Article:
Archive for February, 2013

Thence to a Lightness: the Madness of English 201

Friday, February 15th, 2013

I teach at a community college in Lower Manhattan. Whatever, it’s fine. Really. This isn’t going to be a post about grade inflation, or political correctness, or how the kids come out of high school not knowing anything. For the most part, the only disadvantage to teaching at a school full of inner-city kids when compared with the schools I’ve taught at full of suburban kids is that I can’t explain everything with Simpsons references. Admittedly, that took a lot of getting used to, but it’s my problem, not theirs.

Mostly, I teach English 201—the required intro lit class. The one where everyone has to write research papers about literature. I love teaching that class. My only complaint about it is the fact that it shouldn’t exist.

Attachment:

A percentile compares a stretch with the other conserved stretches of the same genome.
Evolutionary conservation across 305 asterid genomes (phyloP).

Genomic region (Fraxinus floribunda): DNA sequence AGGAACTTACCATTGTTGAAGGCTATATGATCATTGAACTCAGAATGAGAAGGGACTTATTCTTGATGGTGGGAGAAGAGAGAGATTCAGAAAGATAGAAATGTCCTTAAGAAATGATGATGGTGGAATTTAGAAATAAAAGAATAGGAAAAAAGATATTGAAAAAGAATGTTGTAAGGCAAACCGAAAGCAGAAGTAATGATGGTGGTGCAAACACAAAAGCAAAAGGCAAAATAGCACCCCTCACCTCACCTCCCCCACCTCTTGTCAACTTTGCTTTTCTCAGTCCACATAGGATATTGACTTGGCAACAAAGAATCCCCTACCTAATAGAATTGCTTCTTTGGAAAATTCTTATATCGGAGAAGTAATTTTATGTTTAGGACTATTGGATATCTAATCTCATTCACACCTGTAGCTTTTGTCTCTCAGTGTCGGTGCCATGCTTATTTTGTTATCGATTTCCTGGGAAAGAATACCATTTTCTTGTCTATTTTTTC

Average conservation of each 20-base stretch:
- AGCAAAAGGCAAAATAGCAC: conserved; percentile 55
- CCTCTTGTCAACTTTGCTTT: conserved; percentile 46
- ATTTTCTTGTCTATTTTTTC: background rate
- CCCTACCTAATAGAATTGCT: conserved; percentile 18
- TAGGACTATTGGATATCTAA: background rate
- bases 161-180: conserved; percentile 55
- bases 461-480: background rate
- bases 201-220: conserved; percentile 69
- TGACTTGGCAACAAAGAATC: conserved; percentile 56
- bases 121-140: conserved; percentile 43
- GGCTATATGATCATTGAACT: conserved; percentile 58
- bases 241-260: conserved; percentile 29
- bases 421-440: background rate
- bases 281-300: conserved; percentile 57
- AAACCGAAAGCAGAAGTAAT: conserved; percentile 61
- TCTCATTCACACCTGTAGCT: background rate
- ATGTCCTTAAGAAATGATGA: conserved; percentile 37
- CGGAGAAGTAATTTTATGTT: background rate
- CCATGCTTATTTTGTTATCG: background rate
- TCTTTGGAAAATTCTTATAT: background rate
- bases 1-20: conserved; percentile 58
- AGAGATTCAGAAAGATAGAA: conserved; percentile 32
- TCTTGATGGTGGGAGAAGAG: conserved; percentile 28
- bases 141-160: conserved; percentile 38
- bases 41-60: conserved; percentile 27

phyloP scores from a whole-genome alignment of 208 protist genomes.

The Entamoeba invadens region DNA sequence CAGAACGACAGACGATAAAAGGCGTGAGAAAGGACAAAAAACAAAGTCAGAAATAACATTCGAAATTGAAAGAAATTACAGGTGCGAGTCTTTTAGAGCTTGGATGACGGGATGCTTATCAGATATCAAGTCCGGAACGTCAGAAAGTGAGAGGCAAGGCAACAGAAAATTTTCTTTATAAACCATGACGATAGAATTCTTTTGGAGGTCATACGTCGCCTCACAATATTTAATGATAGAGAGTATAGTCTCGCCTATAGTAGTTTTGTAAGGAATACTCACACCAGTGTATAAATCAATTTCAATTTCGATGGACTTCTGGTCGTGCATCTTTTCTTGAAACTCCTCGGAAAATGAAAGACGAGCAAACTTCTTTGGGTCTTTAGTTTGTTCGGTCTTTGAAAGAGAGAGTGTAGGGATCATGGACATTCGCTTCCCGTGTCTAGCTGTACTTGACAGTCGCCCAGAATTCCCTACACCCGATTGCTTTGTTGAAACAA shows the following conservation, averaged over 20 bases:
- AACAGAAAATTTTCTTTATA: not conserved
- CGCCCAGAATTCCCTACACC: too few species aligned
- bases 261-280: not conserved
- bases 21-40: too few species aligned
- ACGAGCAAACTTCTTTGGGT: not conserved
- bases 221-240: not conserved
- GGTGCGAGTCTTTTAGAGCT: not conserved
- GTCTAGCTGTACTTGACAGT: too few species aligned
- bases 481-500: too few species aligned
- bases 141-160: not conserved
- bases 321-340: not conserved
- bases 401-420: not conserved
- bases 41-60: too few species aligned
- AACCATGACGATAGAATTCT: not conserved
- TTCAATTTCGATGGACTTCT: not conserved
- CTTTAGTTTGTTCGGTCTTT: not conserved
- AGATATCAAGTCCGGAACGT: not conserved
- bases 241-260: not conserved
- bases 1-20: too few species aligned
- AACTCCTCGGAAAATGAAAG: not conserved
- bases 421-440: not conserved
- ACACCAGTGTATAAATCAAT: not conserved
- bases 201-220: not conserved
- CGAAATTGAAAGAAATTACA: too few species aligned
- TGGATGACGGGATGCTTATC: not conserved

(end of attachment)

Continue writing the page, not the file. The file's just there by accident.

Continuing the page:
Seriously. Why should a bunch of people who want to be nurses or mechanics or EMTs have to write 15-page research papers on Shakespeare or Joyce? And I’m not stereotyping them when I say those are the jobs they want to have. I know because I asked them, and they told me. And then I busted them all for plagiarism, because my job revolves around forcing them to do something they are not capable of doing and then acting surprised when they can’t.